So, how can you gain freedom if you are it? You only need to know it. It is impossible for you to not be free. You have to understand that freedom is not for the aparent person, but from the person (although the fruit of this knowledge is for the apparent person). If someone asks you what would you do if you were free, you have to know that the complete freedom is not for the doer. You don't have to start doing something new or to stop doing something else. Also, living as if you are free doesn't equal forgeting about svadharma or the daily needs of the body-mind complex. Living as if you were free equals knowing that the aparente person is an object in you and, at the same time, to let that person live a life according with that knowledge, i.e. following Ishvara's laws.
I know I repeated things that you already know, but this has to be desplayed completely in order to keep debunking the superimposition confusion. Please, inquiry again if the doubt is not gone yet.
Hugh: For example, if I tell this company that I'm interested in working for that I can come tomorrow for an interview, then just go, that is acting freely. I would be ignoring the "bound" feeling of my current job. However, that would obviously be seen as inappropriate by my boss, manager, school principal, and teachers that I work with to suddenly disappear from work for a day.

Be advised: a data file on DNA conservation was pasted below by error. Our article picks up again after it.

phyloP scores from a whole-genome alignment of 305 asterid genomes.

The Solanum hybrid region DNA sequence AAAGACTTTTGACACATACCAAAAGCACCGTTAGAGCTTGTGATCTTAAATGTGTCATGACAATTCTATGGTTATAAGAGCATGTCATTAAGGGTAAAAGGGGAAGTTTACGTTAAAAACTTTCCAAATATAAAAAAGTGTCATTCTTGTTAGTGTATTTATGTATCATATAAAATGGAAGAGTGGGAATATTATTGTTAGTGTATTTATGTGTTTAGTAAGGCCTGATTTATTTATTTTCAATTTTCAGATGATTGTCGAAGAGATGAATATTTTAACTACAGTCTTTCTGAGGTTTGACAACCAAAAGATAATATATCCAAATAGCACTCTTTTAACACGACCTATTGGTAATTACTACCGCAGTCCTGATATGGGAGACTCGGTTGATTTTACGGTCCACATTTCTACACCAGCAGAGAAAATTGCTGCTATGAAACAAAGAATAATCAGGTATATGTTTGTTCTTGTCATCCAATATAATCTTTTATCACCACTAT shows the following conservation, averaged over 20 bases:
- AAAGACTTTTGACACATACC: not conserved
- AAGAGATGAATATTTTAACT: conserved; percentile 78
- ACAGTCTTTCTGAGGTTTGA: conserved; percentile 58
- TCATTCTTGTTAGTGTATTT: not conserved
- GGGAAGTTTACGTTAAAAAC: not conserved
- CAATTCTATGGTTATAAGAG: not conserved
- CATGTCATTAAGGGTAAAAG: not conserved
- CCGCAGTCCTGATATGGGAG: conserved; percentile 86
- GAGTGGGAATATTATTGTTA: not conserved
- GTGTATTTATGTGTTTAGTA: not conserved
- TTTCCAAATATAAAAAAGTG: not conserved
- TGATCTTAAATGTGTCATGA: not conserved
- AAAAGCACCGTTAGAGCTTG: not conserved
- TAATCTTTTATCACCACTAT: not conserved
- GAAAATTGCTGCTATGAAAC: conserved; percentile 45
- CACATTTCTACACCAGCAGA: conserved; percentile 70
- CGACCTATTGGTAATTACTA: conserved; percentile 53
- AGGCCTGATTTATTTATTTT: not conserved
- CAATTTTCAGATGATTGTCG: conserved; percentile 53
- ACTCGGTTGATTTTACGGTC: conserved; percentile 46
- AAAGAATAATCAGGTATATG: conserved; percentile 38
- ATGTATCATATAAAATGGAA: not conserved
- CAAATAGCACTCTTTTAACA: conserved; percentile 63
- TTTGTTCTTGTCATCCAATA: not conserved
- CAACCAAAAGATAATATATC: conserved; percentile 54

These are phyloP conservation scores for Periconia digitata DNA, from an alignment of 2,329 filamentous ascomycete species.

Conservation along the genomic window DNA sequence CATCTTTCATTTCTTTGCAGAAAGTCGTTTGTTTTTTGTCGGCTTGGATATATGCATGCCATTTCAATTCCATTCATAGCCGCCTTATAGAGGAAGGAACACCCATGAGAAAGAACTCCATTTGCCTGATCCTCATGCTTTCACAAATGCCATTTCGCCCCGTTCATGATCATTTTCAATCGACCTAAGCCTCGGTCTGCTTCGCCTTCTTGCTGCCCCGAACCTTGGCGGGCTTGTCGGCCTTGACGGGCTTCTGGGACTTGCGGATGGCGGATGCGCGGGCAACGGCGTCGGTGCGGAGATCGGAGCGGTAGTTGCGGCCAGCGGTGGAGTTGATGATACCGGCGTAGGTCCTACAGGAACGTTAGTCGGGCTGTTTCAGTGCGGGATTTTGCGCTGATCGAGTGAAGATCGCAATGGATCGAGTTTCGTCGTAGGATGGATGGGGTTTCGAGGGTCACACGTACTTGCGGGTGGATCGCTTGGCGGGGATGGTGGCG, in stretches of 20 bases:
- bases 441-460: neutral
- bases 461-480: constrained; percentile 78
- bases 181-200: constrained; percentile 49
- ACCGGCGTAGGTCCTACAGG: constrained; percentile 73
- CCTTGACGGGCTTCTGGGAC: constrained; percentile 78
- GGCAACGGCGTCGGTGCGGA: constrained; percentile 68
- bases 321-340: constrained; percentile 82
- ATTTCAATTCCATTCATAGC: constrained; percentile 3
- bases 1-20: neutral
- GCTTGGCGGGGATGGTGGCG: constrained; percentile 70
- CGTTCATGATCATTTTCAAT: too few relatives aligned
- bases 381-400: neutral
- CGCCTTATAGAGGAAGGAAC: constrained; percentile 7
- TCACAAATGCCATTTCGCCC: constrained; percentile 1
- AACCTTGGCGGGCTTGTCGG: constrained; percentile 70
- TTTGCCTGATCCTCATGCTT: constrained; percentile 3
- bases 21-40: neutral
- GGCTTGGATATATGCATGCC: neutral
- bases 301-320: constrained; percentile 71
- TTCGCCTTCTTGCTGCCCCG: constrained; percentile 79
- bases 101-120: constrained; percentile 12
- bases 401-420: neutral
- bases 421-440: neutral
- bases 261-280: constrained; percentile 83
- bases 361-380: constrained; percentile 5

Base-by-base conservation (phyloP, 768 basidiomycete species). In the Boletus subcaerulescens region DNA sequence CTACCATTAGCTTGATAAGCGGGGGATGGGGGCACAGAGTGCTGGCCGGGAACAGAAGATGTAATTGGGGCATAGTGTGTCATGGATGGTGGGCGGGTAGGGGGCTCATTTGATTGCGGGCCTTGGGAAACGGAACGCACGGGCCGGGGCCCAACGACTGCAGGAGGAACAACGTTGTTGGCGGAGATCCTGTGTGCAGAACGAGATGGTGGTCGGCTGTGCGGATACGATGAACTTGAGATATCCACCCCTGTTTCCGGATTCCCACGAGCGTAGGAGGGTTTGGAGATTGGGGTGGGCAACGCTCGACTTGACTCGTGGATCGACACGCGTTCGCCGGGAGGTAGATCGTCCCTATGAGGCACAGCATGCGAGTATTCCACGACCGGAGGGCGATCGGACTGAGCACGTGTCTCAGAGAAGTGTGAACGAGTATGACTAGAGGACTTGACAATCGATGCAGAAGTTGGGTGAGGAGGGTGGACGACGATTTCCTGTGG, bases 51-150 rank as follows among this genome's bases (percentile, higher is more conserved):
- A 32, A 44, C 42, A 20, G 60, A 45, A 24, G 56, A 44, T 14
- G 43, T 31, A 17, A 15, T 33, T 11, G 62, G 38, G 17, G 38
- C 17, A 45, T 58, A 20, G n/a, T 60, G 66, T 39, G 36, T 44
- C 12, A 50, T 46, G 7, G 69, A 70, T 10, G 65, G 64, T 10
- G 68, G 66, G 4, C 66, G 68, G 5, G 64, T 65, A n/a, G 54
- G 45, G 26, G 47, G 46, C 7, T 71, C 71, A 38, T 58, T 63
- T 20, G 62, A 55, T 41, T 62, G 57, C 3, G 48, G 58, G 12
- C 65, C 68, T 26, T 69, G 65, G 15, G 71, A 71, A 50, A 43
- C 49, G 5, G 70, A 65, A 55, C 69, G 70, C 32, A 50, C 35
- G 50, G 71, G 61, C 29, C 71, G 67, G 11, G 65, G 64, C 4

Shams: See, acting as if you were free has nothing to do with acting as the doer were free in the field of life (that power belongs only to Ishvara). The doer will always be limited by the world and, intuitively, you know it very good, so you are respectful of moral and physical laws. Even if you knew who you are, the job dilemma would keep existing. The only difference would be that it would be known as an object in you. That doesn't excuses the doer from anything; au contraire, when you know who you are it becomes almost impossible for the apparent person to violate Dharma, because that person values what it implies (a pure mind) above everything. This is an enormous confusion in the “spiritual world”, so, if you understand this today, you will be relieved from many headaches tomorrow.
As for the situation with the jobs, you are in front of a dharmic dilemma. It's really impossible to be in the field of life and no to break some rules almost all the time. For example, we kill thousands of life organism with every breed and, from time to time, we have to say a white lie in order to avoid hurting someone. Sometimes we come out from this little violations of Dharma whitout feeling guilt and not getting many undesired results, but sometimes not. Such is the nature of life.
Also, as S. Dayananda explains, the values of Dharma are hierarchical. For example, sticking a knife on the stomach of a man is a violation of ahimsa, but it's an acceptable violation if you are a surgeon trying to save his life. As you have a sattvic mind, you understand clearly that lying to your boss is a violation of Dharma. On the other hand, you also understand that working on your current job is hurting your mind with rajas and tamas, so staying would be a violation of Dharma, too. Any decision you make will imply some moral and material loses and gains, as everything in the world. Knowledge won't change this, but the point of view from where you are looking at the show.